Though the U.S. markets are climbing once again and are hovering around their multi-year highs buoyed by Fed easing policies and improving economy conditions, volatility seems to be crawling back into the market.
The economic activity in the U.S. is picking up rapidly with stronger-than-expected manufacturing growth and construction spending. The housing market is showing strong recovery with higher home prices, rising demand, more home-building permits and new construction plans while the job market is also healing faster than expected.
Apart from these factors, global economic conditions are also on the rise with improving fundamentals in Europe and China (read: 3 Top Performing ETFs of November).
Investors are concerned that strings of upbeat economic data would bring the tapering sooner rather than later. Further, consumer sentiment continued to slide in November after falling in October, giving mixed signals on the health of the economy.
This, along with ultra-low rates, led to investor worry about their income safety and consequently their choice of a less volatile portfolio that gives higher returns. One such portfolio that seems ideal for the current market environment is the ‘Covered Call Strategy’. This is because the strategy provides downside protection, while at the same time offers some capital gains if the underlying asset rallies.
Covered Call Strategy Explained
A covered call (often called buy-write) is an option strategy whereby an investor holds a long position in an asset and sells (or writes) call options on that same asset. With this process, the strategy aims to generate additional monthly income from the call option (premiums collected).
Let’s see how it works. If the product stays flat or declines slightly, investors keep the premium and their stock. However, if prices rise, investors only receive the premium and the stocks are sold at the price that was agreed upon in the covered call.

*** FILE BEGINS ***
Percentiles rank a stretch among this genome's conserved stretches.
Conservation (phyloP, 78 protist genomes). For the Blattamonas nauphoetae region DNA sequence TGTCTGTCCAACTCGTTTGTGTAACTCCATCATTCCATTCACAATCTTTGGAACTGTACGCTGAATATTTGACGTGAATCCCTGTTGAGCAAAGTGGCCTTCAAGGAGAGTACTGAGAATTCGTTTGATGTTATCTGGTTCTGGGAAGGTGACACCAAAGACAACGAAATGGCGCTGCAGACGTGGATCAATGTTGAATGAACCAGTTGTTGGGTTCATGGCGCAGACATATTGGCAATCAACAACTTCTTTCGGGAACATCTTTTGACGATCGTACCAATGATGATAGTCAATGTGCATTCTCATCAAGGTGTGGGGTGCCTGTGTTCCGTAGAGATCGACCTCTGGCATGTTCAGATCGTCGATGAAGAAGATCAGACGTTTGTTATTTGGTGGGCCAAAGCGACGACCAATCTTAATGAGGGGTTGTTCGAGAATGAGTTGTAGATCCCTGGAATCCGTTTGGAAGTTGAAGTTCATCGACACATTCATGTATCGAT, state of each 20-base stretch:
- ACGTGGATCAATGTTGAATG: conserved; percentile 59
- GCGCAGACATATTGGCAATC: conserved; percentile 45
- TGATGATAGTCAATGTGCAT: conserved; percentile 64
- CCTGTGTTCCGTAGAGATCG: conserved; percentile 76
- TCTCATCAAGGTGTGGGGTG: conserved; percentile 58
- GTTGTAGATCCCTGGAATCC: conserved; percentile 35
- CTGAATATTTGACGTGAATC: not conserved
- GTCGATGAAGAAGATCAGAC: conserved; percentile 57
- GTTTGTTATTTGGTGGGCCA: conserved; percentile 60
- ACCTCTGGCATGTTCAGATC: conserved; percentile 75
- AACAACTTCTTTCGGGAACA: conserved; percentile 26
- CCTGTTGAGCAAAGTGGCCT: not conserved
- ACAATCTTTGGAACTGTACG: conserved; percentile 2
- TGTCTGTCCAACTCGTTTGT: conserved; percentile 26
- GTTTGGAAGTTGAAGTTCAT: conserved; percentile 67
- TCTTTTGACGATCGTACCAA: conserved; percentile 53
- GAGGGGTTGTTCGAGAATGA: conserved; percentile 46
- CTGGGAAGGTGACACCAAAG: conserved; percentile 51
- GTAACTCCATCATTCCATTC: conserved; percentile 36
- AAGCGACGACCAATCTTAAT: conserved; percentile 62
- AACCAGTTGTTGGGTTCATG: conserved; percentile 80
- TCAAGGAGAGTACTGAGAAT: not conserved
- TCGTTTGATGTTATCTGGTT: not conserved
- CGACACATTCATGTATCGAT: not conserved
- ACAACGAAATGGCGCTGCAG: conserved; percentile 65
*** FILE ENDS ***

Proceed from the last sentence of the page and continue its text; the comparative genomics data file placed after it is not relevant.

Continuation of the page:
As such, the products would probably underperform in the bull markets, as the covered call strategy eats away at the gain potential especially with a short time horizon (see: all the Long-Short ETFs here).
How to Play?
For investors seeking to make a play on the broad U.S. equity indices using this strategy could consider the following three ETFs:
PowerShares S&P 500 BuyWrite Portfolio ETF (PBP)
This fund tracks the CBOE S&P 500 BuyWrite Index before fees and expenses. The index measures the theoretical performance of a covered call strategy on the S&P 500 index by writing at or out-of-the-money call options, listed on the Chicago Board Options Exchange (CBOE), which is due for expiry the following month (read: Time to Hedge Your Risk with These 3 ETFs).
The fund has amassed $196.1 million in AUM and trades in average daily volume of nearly 67,000 shares a day. Though the product is a bit pricey when compared to other choices in the market, charging 75 bps in annual fees, this could be making up in terms of yield. The ETF has an annual yield of 5.13% mainly due to the premium received by writing the call options.
Horizons S&P 500 Covered Call ETF (HSPX)
This ETF seeks to match the performance of the S&P 500 Stock Covered Call Index, before fees and expenses. The product will hold a long position in the stocks of the S&P 500 Index while at the same time, will short (write) call options on option-eligible stocks in the S&P 500 Index.
This fund debuted in June this year and has accumulated $26.4 million in total asset base so far. Volume is light as it exchanges nearly 12,000 shares in hand on an average daily basis. The ETF has an expense ratio of 0.65% and yields 0.77% in annual dividends, though it doesn’t yet have a good sample size for payouts (read: Horizons Launches Covered Call ETF (HSPX - ETF report)).
Barclays iPath S&P 500 BuyWrite Index ETN (BWV)
This is an ETN option and tracks the similar index as that of PBP. Unlike PBP, the ETN carries credit risk from the issuing institution – Barclays. The note is less popular and less liquid as depicted by AUM of $9.6 million and average volume of under 3,000 shares. The ETN charges 0.75% in fees and expenses.
These products are appropriate for investors seeking high levels of current income and a hedged exposure to the large cap U.S equities. It is worth noting that the funds will lag significantly during boom times, but will be an interesting choice in flat or declining markets, especially for investors seeking extra income in the current low rate environment.
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